NASA plans to grow stations from fungi on the Moon and Mars

NASA is continuing research on growing habitats in space from fungi. They believe they are well suited to the conditions of Mars and the Moon.

Building blocks made from fungi. Source:

New technologies at NASA’s service

As NASA prepares for long-term missions to the Moon and Mars for the benefit of all, a home-growing concept the agency selected on Wednesday could help “grow” homes using fungi for future explorers. 

A team of researchers at NASA Ames Research Center in California’s Silicon Valley will receive new funding from NASA’s Innovative Advanced Concepts (NIAC) program to advance their habitat research.

Phase III will provide NIAC with $2 million over two years to continue the technology development of the Mycotecture Off Planet project in preparation for a potential future demonstration mission. The work is being led by Lynn Rothschild, a senior research scientist at NASA Ames.

“As NASA prepares to explore farther into the cosmos than ever before, it will require new science and technology that doesn’t yet exist,” said NASA Administrator Bill Nelson. “NASA’s space technology team and the NIAC program unlock visionary ideas—ideas that make the impossible, possible.”

Fungi technologies for habitat

Some habitats, such as landers and rovers, will be brought to the planet’s surface. However, the Mycotecture team is developing technologies that will allow them to be “grown” on the Moon, Mars and other planets using mushrooms and the underground filaments that make up the bulk of fungi, known as mycelium.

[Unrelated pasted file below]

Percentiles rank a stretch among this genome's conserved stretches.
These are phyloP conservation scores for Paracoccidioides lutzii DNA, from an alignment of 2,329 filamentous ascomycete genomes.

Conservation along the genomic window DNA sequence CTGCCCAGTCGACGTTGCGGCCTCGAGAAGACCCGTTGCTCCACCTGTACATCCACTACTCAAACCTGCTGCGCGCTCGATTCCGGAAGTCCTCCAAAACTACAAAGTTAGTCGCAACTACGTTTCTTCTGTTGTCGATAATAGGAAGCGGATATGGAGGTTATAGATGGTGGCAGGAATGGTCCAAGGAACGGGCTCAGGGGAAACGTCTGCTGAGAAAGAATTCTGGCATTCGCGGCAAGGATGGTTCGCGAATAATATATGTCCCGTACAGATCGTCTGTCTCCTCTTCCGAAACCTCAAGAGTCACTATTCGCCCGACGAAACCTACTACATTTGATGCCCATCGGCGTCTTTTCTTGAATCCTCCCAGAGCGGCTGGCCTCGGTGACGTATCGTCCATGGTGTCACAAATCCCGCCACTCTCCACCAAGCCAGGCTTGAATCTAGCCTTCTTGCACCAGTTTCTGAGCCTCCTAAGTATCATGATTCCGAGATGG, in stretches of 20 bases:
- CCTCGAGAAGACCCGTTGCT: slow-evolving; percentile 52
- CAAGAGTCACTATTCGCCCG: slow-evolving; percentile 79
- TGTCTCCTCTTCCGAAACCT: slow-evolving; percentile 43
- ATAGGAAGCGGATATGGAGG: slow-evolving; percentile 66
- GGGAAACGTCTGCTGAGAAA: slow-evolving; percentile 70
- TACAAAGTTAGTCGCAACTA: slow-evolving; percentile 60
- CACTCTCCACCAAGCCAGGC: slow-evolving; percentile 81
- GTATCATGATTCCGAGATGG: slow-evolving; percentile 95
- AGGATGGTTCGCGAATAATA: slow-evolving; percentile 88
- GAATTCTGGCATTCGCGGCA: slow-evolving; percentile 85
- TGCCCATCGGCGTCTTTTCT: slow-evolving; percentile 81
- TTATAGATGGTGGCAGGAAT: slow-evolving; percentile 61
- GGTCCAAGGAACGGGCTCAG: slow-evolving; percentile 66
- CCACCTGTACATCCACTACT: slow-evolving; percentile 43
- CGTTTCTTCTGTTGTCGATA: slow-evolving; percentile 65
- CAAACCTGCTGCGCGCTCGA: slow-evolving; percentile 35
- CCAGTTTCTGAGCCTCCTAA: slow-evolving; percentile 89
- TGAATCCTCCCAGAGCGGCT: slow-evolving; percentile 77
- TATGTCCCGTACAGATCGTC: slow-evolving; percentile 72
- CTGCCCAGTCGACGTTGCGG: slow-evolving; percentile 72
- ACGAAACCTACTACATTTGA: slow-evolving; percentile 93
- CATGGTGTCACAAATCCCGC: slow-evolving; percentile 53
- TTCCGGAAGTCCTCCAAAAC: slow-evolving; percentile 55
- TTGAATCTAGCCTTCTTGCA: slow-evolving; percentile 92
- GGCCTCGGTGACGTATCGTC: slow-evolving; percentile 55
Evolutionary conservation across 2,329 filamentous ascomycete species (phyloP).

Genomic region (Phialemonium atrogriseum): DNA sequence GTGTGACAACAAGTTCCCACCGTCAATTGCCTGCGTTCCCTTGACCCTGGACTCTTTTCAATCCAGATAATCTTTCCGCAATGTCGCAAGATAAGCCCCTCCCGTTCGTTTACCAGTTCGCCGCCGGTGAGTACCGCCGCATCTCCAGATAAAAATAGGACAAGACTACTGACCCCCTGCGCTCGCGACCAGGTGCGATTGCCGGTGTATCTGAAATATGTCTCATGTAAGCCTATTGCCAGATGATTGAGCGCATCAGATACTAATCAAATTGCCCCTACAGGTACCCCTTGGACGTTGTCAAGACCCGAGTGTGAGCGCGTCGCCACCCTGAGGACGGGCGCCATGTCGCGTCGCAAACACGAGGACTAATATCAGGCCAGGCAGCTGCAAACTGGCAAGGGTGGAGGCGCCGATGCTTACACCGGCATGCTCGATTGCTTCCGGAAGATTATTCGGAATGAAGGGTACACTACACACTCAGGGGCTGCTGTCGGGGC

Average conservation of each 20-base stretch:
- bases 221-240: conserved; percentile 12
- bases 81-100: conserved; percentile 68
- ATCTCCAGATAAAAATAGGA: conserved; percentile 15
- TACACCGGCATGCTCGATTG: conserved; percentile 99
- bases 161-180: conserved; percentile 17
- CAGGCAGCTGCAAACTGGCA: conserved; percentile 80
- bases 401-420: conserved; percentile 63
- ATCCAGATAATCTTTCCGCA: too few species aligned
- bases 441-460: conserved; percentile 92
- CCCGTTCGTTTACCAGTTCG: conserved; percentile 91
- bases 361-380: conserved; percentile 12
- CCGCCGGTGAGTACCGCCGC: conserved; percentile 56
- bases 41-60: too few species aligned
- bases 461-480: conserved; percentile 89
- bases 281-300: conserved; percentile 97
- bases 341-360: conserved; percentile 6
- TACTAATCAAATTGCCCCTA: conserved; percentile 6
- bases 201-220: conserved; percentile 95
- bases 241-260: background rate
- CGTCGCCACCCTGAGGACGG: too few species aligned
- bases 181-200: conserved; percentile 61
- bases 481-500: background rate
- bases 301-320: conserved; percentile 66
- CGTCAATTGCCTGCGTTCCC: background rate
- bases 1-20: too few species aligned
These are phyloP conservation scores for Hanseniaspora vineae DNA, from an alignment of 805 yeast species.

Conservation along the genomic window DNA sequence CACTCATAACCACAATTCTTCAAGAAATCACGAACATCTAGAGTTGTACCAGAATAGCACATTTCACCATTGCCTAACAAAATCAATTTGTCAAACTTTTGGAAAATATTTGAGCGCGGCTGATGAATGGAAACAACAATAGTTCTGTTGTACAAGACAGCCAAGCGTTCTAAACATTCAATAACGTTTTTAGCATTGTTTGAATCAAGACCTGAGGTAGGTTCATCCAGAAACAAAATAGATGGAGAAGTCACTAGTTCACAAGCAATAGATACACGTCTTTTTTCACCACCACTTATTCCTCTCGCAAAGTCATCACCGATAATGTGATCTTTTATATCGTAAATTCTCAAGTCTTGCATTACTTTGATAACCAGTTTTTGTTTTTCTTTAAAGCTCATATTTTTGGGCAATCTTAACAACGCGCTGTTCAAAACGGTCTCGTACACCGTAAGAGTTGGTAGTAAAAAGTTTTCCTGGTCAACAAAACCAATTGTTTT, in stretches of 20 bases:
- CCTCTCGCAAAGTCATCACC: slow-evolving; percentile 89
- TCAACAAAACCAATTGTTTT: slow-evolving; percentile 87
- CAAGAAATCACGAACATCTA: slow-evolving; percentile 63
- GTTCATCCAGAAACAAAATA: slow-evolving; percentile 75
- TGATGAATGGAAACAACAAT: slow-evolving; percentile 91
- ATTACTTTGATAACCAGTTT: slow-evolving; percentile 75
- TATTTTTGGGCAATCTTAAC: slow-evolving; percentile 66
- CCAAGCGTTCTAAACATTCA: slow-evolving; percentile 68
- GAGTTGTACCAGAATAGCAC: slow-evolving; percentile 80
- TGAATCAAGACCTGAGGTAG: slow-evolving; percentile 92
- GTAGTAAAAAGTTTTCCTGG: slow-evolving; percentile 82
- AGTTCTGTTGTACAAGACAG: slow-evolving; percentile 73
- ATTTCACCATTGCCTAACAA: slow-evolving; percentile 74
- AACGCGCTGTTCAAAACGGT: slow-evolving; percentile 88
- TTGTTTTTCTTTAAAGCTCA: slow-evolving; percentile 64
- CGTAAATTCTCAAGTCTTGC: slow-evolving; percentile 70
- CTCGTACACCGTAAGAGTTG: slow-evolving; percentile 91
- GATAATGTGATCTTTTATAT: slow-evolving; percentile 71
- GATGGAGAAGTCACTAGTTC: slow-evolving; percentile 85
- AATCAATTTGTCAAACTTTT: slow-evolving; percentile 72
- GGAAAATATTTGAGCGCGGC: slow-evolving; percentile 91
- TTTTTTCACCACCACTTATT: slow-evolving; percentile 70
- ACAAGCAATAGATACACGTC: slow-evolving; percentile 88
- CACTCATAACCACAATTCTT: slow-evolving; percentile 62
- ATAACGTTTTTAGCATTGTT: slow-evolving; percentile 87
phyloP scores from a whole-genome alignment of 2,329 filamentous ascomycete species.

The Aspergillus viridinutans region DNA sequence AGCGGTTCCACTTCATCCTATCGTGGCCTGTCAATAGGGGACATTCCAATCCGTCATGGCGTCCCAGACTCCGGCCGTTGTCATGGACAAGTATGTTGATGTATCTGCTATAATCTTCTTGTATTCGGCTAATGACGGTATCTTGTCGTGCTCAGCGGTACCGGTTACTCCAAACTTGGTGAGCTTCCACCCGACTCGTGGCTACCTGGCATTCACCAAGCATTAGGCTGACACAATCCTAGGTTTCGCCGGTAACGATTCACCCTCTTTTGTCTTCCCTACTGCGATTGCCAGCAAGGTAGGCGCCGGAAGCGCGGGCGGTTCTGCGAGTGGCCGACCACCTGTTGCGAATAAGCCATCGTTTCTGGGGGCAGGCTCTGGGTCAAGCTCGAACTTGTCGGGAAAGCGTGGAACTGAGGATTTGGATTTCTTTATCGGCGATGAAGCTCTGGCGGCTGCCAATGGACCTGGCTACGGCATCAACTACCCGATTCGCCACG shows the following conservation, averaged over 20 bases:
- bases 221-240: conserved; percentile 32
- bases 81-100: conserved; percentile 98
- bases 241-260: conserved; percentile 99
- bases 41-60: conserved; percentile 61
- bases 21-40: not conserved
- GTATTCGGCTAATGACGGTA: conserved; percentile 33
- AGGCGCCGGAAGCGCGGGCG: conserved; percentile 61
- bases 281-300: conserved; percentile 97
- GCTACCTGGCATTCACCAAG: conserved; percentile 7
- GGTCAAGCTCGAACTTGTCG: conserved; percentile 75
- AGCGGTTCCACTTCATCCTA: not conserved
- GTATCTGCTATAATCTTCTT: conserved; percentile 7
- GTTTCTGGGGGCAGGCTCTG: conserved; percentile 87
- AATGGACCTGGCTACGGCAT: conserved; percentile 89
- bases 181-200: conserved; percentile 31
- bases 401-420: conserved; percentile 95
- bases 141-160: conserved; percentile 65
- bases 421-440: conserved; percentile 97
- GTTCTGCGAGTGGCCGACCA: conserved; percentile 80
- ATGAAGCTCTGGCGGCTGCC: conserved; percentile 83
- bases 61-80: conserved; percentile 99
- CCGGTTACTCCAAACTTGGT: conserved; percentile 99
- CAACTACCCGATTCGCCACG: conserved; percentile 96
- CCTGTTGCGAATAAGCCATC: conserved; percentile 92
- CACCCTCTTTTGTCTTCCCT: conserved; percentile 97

With this development, researchers can travel with a compact habitat built from a lightweight material containing hibernating fungi. With the addition of water, fungi can potentially grow around this framework into a complete human habitat with safe conditions to avoid environmental contamination.

Why build stations out of fungi

The Mycotecture project may enable a new multifunctional material for space construction, reducing mass and saving resources for other mission priorities. A proof of concept for this technology has been the previous accomplishments of NIAC. 

The team created several combinations of fungi-based biocomposites, fabricated prototypes, tested the materials in a planetary simulator, evaluated improvements including radiation shielding, and developed a detailed design for a mycelium-based lunar habitat. This project also has applications on Earth in addition to uses on other worlds. This material can be used for water filtration and systems that extract minerals from wastewater.

“Mycotecture Off Planet exemplifies how advanced concepts can change how we envision future exploration missions,” said John Nelson, NIAC program manager. “As NASA embarks on the next era of space exploration, NIAC helps the agency lay the necessary groundwork to bring innovative visions to life.”

Future research

Phase III work will allow the research team to optimize material properties. It will also allow the team to move on to testing in low Earth orbit. Future applications of this project could include integration into commercial space stations or use in missions to the Moon with the ultimate goal of use on Mars.

NASA’s Innovative Advanced Concepts program supports visionary early-stage research ideas through several progressive research phases. In January 2024, NASA announced the selection of 19 Phase I and Phase II proposals for the project. NIAC activities are funded by NASA’s Office of Space Technology, which is responsible for developing new cross-disciplinary technologies and capabilities the agency needs to fulfill current and future missions.

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